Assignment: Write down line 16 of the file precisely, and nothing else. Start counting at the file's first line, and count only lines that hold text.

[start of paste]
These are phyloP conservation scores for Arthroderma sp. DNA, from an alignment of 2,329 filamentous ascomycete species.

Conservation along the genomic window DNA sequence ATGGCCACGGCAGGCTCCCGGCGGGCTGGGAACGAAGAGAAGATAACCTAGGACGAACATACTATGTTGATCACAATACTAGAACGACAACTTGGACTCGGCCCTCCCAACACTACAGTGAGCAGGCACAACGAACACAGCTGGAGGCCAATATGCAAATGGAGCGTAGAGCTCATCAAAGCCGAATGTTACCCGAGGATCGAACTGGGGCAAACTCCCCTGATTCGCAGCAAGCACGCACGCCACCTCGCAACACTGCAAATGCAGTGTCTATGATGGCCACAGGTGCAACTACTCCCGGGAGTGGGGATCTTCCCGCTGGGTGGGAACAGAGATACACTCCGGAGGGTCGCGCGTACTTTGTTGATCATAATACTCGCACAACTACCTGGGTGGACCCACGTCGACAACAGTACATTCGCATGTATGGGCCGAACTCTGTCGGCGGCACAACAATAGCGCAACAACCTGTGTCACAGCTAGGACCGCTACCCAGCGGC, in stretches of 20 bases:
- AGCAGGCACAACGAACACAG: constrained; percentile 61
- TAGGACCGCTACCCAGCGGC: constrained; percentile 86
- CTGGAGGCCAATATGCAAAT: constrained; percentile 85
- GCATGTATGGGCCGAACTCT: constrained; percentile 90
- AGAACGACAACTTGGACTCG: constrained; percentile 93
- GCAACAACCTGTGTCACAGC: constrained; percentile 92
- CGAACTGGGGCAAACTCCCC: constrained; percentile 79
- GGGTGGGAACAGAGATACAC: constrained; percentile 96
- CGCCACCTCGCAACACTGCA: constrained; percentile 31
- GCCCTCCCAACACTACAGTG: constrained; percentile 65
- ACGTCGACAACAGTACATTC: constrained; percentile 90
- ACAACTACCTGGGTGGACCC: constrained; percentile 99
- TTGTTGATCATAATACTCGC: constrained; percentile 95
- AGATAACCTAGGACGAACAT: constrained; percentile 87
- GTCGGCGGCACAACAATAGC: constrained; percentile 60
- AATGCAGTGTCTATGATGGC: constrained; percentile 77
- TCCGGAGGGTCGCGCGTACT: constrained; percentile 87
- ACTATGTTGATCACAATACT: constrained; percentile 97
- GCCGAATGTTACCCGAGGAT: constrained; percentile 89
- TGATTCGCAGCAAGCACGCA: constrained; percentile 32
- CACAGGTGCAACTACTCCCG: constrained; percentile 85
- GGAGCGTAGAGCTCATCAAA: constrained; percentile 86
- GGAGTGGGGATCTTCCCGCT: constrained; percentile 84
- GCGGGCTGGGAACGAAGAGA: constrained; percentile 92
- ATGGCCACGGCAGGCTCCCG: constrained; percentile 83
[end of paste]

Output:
- AGATAACCTAGGACGAACAT: constrained; percentile 87